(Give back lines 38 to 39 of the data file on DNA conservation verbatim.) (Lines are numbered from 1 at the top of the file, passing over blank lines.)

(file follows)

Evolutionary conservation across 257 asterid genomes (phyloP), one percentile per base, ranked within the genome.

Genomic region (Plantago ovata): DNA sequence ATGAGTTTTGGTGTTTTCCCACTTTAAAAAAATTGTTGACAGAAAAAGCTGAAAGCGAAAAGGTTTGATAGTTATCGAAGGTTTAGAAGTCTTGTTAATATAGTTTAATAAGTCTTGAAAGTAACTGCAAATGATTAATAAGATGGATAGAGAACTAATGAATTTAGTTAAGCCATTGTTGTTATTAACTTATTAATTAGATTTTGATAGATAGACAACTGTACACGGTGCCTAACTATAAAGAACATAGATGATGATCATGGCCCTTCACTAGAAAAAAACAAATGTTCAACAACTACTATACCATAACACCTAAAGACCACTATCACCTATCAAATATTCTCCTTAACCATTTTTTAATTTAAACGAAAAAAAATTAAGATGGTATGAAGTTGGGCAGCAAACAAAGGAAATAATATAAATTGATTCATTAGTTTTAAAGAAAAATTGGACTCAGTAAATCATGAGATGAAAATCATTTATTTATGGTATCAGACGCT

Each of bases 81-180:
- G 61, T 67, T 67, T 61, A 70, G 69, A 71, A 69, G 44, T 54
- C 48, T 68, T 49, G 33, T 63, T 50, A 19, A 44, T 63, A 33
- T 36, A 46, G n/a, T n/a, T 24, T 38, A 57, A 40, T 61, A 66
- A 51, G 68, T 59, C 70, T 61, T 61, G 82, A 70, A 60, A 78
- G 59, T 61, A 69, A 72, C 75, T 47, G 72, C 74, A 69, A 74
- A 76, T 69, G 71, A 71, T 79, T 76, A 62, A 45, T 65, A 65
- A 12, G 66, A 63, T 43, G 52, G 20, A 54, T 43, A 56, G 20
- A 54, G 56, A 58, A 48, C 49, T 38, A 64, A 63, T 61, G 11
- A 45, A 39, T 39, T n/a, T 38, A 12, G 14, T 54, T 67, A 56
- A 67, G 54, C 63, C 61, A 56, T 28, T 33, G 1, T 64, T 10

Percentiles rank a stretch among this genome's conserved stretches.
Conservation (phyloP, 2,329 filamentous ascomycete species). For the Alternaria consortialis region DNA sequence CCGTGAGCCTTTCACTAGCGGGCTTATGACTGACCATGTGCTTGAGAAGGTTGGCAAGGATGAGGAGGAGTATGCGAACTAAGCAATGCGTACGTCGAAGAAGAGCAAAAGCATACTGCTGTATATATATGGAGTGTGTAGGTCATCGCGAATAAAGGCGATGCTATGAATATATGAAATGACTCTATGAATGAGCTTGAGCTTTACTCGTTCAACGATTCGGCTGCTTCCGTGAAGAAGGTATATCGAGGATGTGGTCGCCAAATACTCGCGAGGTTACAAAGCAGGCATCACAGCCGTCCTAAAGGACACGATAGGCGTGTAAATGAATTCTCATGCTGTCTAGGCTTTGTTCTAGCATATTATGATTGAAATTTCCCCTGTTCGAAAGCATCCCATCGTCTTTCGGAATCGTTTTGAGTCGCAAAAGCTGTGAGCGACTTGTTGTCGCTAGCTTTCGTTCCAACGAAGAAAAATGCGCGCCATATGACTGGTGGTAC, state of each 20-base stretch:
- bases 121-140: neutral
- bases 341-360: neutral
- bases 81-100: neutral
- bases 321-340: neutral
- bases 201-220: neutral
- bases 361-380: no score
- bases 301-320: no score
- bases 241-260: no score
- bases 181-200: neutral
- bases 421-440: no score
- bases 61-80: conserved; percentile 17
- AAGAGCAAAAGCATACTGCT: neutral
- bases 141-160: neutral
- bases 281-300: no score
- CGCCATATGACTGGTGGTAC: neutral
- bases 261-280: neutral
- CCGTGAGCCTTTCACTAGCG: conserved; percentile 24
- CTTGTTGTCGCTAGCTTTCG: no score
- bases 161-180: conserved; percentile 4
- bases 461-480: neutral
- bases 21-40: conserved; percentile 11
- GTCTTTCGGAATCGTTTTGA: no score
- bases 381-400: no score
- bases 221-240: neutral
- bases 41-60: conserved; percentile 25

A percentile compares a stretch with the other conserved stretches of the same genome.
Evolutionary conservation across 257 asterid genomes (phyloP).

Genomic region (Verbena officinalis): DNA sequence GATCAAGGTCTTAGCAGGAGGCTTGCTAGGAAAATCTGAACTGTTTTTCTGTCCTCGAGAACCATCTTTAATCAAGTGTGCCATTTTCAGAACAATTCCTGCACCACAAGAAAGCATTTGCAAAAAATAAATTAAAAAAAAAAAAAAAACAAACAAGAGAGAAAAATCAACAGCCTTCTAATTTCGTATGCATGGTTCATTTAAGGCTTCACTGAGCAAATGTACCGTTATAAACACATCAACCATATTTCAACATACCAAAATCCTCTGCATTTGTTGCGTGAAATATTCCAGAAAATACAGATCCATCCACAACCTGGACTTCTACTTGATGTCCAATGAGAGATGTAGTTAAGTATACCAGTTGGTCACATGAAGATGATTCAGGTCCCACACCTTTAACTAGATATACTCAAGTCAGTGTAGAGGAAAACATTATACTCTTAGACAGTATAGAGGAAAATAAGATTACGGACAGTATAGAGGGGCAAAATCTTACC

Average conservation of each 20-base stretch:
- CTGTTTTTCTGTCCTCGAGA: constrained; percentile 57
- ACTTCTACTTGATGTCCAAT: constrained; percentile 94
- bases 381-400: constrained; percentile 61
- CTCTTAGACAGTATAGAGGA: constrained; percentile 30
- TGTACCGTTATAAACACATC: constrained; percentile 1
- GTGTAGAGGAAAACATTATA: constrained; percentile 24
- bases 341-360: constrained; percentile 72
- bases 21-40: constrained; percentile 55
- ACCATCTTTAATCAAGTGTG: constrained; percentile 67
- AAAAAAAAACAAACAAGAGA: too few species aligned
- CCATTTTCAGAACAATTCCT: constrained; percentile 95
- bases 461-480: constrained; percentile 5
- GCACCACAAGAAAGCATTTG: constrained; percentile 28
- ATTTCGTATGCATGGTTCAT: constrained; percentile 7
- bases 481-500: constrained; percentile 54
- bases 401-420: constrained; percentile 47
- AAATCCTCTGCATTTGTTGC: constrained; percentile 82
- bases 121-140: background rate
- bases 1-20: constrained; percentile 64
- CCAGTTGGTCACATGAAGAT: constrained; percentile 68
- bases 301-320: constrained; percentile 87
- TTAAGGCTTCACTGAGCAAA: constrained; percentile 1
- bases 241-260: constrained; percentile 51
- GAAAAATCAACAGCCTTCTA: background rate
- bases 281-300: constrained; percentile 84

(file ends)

- bases 381-400: no score
- bases 221-240: neutral